Madeleine: McCanns consult American lawyers over 'cadaver dog' evidenceLast updated at 18:07pm on 16th September 2007
Comments (2) Kate and Gerry McCann's legal team have consulted the lawyers of an American man accused of murdering his estranged wife in a case where cadaver dog evidence was key, a source said today.
Two British sniffer dogs, one capable of detecting blood and human remains, were brought to Portugal in early August.
The cadaver dog picked up a "scent of death" on everything from Mrs McCann's clothes to missing Madeleine's favourite soft toy Cuddle Cat, according to reports.
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During police interviews the McCanns were shown a video of the animal "going crazy" when it approached their Renault Scenic hire car, newspapers have claimed.
Leaked reports from the investigation have suggested Madeleine's parents could have accidentally killed her and then disposed of her body using the car.
Although they do not know the full details of Portuguese prosecutors' case against them, the McCanns are concerned it may rest on the dog's reaction.
They want to highlight the judge's dismissal of cadaver dog evidence in the high-profile Eugene Zapata murder trial in Madison, Wisconsin.
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The couple's lawyers have already contacted Zapata's defence team, who are now sending their large file on the matter to Britain.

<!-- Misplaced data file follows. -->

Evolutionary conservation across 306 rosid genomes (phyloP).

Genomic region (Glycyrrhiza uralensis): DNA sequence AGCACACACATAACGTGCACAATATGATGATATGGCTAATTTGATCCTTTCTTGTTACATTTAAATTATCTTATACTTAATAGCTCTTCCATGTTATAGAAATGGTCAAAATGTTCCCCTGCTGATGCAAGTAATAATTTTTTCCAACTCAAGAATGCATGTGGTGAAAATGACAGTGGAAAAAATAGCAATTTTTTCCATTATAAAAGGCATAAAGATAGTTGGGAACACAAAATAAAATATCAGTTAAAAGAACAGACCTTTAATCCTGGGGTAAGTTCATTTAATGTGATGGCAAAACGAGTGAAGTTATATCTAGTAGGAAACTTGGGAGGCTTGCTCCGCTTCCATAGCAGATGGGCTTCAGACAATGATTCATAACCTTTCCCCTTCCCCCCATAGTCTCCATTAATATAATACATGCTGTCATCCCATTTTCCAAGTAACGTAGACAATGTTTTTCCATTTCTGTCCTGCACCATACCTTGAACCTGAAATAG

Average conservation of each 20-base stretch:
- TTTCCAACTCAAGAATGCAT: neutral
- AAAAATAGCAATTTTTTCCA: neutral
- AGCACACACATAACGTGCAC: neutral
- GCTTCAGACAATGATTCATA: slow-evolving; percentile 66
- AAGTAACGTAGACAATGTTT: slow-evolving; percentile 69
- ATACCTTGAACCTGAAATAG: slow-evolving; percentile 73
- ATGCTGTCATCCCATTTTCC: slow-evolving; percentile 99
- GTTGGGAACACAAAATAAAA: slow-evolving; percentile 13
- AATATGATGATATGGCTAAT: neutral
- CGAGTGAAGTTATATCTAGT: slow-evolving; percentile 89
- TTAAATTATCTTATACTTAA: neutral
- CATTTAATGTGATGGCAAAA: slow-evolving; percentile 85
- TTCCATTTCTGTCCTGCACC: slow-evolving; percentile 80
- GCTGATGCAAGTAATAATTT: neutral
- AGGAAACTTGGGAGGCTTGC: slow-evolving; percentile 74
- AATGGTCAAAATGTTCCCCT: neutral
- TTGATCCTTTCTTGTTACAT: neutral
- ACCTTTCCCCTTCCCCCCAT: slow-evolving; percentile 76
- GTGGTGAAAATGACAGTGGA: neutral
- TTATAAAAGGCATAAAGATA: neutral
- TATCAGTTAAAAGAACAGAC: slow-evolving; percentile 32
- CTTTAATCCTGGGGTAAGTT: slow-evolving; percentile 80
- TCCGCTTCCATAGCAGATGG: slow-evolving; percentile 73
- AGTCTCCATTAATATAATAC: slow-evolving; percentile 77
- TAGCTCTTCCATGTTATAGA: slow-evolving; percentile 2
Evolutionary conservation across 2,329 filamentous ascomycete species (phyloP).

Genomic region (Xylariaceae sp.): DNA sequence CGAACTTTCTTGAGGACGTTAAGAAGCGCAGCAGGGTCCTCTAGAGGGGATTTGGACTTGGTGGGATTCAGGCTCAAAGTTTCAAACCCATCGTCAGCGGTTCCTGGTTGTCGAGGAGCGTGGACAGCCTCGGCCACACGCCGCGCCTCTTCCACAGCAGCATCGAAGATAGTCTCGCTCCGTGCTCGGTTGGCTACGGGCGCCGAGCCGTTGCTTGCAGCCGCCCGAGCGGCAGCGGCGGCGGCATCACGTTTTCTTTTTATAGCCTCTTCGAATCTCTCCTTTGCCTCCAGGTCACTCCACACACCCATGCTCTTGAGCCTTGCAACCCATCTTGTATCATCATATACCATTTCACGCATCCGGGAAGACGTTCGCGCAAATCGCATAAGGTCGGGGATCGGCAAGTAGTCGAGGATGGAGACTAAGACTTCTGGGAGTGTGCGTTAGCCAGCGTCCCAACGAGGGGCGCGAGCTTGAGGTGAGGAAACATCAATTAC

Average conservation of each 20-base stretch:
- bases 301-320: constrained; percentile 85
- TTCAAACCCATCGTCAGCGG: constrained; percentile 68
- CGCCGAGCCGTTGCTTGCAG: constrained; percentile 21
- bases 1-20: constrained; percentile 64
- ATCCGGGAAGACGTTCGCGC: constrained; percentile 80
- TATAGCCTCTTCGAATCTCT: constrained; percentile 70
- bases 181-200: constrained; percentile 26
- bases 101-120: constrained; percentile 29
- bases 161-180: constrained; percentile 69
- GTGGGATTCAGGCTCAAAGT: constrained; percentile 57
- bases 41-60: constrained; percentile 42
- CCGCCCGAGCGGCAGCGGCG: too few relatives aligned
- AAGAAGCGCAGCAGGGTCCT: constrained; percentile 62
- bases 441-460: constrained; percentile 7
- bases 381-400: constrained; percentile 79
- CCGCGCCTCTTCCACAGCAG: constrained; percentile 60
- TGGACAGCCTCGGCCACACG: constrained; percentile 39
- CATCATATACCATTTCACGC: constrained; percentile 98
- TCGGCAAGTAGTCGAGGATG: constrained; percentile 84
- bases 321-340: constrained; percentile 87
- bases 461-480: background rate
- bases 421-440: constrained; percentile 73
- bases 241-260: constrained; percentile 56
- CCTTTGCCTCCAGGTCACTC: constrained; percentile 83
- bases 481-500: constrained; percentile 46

Zapata's estranged wife, flight instructor Jeanette Zapata, was 37 when she vanished on October 11 1976 after seeing her three children off to school. Her body has never been found.
Detectives suspected Zapata of involvement in her disappearance but did not charge him because of a lack of evidence.
Police decided to conduct new searches using cadaver dogs, a new investigative technique, when an old friend of Mrs Zapata contacted them about the case in 2004.
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Eugene Zapata (left) was convicted of first-degree murder of his estranged wife Jeanette (right) when sniffer dogs found traces of human remains at his home
Zapata, 68, was charged with first-degree murder last year after the dogs indicated they sniffed human remains in a small basement "crawl space" at the former family home in Madison and other properties linked to him.
But Dane County Judge Patrick Fiedler ruled last month that the evidence that led to the charge could not be put before the jury.
He said the dogs were too unreliable in detecting the odour of remains and noted that no remains were actually found.